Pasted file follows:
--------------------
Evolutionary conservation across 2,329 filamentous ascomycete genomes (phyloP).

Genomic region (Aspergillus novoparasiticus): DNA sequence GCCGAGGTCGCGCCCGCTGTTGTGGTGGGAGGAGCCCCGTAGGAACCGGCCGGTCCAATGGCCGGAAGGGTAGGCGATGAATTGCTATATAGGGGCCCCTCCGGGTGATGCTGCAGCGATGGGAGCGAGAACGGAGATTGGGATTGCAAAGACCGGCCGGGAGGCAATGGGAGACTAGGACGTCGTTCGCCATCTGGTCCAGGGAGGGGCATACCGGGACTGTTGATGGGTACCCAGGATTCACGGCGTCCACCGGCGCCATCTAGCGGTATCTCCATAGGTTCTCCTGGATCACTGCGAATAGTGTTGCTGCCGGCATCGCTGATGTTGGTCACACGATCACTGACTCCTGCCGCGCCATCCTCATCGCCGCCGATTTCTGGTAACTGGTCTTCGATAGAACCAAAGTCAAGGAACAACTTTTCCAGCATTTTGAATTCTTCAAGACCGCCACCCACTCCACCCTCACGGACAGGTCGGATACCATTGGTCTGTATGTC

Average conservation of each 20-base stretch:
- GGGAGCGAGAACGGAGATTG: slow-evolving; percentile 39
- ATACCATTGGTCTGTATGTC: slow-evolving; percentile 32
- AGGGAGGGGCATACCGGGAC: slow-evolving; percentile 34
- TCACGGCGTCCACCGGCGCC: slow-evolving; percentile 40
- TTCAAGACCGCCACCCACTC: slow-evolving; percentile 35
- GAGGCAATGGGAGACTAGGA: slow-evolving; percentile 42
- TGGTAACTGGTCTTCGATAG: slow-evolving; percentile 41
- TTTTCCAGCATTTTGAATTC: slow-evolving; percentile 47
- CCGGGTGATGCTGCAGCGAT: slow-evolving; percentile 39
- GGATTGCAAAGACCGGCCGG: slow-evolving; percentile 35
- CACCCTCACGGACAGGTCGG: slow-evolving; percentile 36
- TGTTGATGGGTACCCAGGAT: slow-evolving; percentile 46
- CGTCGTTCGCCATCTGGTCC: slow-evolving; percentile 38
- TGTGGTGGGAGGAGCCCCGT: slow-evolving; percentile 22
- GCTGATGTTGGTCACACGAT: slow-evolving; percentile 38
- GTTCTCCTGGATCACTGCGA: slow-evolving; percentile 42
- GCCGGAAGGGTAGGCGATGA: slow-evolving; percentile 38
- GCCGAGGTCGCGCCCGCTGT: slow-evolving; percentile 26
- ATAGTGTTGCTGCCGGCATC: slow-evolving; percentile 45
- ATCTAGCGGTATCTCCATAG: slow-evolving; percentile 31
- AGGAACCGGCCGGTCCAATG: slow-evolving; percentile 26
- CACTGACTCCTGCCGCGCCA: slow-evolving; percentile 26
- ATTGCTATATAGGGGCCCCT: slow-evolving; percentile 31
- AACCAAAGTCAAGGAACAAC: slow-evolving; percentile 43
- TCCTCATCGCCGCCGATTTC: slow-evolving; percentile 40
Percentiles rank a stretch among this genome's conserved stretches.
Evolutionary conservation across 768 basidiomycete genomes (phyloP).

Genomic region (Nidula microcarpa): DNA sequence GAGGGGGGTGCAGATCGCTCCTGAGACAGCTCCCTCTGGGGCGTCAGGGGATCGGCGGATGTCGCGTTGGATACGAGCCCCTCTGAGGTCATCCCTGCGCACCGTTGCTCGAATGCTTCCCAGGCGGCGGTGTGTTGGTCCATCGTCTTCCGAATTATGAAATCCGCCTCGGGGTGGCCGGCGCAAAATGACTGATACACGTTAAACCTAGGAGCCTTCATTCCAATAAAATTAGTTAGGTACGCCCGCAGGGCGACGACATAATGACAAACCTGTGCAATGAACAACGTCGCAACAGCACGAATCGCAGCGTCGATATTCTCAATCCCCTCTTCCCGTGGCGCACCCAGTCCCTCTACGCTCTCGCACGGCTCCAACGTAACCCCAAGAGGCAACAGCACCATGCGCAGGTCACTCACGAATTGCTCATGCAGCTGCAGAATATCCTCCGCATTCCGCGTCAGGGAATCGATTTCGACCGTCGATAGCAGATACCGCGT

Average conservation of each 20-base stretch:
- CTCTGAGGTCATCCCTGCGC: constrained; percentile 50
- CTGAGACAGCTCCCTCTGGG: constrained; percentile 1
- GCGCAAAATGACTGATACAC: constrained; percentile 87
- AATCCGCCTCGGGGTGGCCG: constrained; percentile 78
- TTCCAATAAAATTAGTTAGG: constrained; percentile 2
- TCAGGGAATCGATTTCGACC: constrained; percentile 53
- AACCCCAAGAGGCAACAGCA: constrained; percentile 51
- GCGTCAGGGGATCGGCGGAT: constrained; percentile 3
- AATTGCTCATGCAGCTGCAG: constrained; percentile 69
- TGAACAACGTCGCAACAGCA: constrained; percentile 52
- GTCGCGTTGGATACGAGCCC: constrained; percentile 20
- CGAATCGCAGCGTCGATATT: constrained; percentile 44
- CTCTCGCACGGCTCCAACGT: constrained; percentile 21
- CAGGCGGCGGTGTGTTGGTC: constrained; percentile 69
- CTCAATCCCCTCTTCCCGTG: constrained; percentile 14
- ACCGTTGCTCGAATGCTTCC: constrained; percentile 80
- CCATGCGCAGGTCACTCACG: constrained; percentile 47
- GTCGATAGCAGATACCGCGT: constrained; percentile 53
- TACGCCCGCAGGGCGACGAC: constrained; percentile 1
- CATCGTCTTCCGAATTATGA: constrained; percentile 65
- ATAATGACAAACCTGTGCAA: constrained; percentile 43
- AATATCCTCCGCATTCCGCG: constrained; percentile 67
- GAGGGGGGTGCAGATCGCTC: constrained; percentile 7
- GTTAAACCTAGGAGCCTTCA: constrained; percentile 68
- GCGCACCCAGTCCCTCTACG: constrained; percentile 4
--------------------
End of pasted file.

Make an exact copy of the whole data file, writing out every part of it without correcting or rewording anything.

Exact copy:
Evolutionary conservation across 2,329 filamentous ascomycete genomes (phyloP).

Genomic region (Aspergillus novoparasiticus): DNA sequence GCCGAGGTCGCGCCCGCTGTTGTGGTGGGAGGAGCCCCGTAGGAACCGGCCGGTCCAATGGCCGGAAGGGTAGGCGATGAATTGCTATATAGGGGCCCCTCCGGGTGATGCTGCAGCGATGGGAGCGAGAACGGAGATTGGGATTGCAAAGACCGGCCGGGAGGCAATGGGAGACTAGGACGTCGTTCGCCATCTGGTCCAGGGAGGGGCATACCGGGACTGTTGATGGGTACCCAGGATTCACGGCGTCCACCGGCGCCATCTAGCGGTATCTCCATAGGTTCTCCTGGATCACTGCGAATAGTGTTGCTGCCGGCATCGCTGATGTTGGTCACACGATCACTGACTCCTGCCGCGCCATCCTCATCGCCGCCGATTTCTGGTAACTGGTCTTCGATAGAACCAAAGTCAAGGAACAACTTTTCCAGCATTTTGAATTCTTCAAGACCGCCACCCACTCCACCCTCACGGACAGGTCGGATACCATTGGTCTGTATGTC

Average conservation of each 20-base stretch:
- GGGAGCGAGAACGGAGATTG: slow-evolving; percentile 39
- ATACCATTGGTCTGTATGTC: slow-evolving; percentile 32
- AGGGAGGGGCATACCGGGAC: slow-evolving; percentile 34
- TCACGGCGTCCACCGGCGCC: slow-evolving; percentile 40
- TTCAAGACCGCCACCCACTC: slow-evolving; percentile 35
- GAGGCAATGGGAGACTAGGA: slow-evolving; percentile 42
- TGGTAACTGGTCTTCGATAG: slow-evolving; percentile 41
- TTTTCCAGCATTTTGAATTC: slow-evolving; percentile 47
- CCGGGTGATGCTGCAGCGAT: slow-evolving; percentile 39
- GGATTGCAAAGACCGGCCGG: slow-evolving; percentile 35
- CACCCTCACGGACAGGTCGG: slow-evolving; percentile 36
- TGTTGATGGGTACCCAGGAT: slow-evolving; percentile 46
- CGTCGTTCGCCATCTGGTCC: slow-evolving; percentile 38
- TGTGGTGGGAGGAGCCCCGT: slow-evolving; percentile 22
- GCTGATGTTGGTCACACGAT: slow-evolving; percentile 38
- GTTCTCCTGGATCACTGCGA: slow-evolving; percentile 42
- GCCGGAAGGGTAGGCGATGA: slow-evolving; percentile 38
- GCCGAGGTCGCGCCCGCTGT: slow-evolving; percentile 26
- ATAGTGTTGCTGCCGGCATC: slow-evolving; percentile 45
- ATCTAGCGGTATCTCCATAG: slow-evolving; percentile 31
- AGGAACCGGCCGGTCCAATG: slow-evolving; percentile 26
- CACTGACTCCTGCCGCGCCA: slow-evolving; percentile 26
- ATTGCTATATAGGGGCCCCT: slow-evolving; percentile 31
- AACCAAAGTCAAGGAACAAC: slow-evolving; percentile 43
- TCCTCATCGCCGCCGATTTC: slow-evolving; percentile 40
Percentiles rank a stretch among this genome's conserved stretches.
Evolutionary conservation across 768 basidiomycete genomes (phyloP).

Genomic region (Nidula microcarpa): DNA sequence GAGGGGGGTGCAGATCGCTCCTGAGACAGCTCCCTCTGGGGCGTCAGGGGATCGGCGGATGTCGCGTTGGATACGAGCCCCTCTGAGGTCATCCCTGCGCACCGTTGCTCGAATGCTTCCCAGGCGGCGGTGTGTTGGTCCATCGTCTTCCGAATTATGAAATCCGCCTCGGGGTGGCCGGCGCAAAATGACTGATACACGTTAAACCTAGGAGCCTTCATTCCAATAAAATTAGTTAGGTACGCCCGCAGGGCGACGACATAATGACAAACCTGTGCAATGAACAACGTCGCAACAGCACGAATCGCAGCGTCGATATTCTCAATCCCCTCTTCCCGTGGCGCACCCAGTCCCTCTACGCTCTCGCACGGCTCCAACGTAACCCCAAGAGGCAACAGCACCATGCGCAGGTCACTCACGAATTGCTCATGCAGCTGCAGAATATCCTCCGCATTCCGCGTCAGGGAATCGATTTCGACCGTCGATAGCAGATACCGCGT

Average conservation of each 20-base stretch:
- CTCTGAGGTCATCCCTGCGC: constrained; percentile 50
- CTGAGACAGCTCCCTCTGGG: constrained; percentile 1
- GCGCAAAATGACTGATACAC: constrained; percentile 87
- AATCCGCCTCGGGGTGGCCG: constrained; percentile 78
- TTCCAATAAAATTAGTTAGG: constrained; percentile 2
- TCAGGGAATCGATTTCGACC: constrained; percentile 53
- AACCCCAAGAGGCAACAGCA: constrained; percentile 51
- GCGTCAGGGGATCGGCGGAT: constrained; percentile 3
- AATTGCTCATGCAGCTGCAG: constrained; percentile 69
- TGAACAACGTCGCAACAGCA: constrained; percentile 52
- GTCGCGTTGGATACGAGCCC: constrained; percentile 20
- CGAATCGCAGCGTCGATATT: constrained; percentile 44
- CTCTCGCACGGCTCCAACGT: constrained; percentile 21
- CAGGCGGCGGTGTGTTGGTC: constrained; percentile 69
- CTCAATCCCCTCTTCCCGTG: constrained; percentile 14
- ACCGTTGCTCGAATGCTTCC: constrained; percentile 80
- CCATGCGCAGGTCACTCACG: constrained; percentile 47
- GTCGATAGCAGATACCGCGT: constrained; percentile 53
- TACGCCCGCAGGGCGACGAC: constrained; percentile 1
- CATCGTCTTCCGAATTATGA: constrained; percentile 65
- ATAATGACAAACCTGTGCAA: constrained; percentile 43
- AATATCCTCCGCATTCCGCG: constrained; percentile 67
- GAGGGGGGTGCAGATCGCTC: constrained; percentile 7
- GTTAAACCTAGGAGCCTTCA: constrained; percentile 68
- GCGCACCCAGTCCCTCTACG: constrained; percentile 4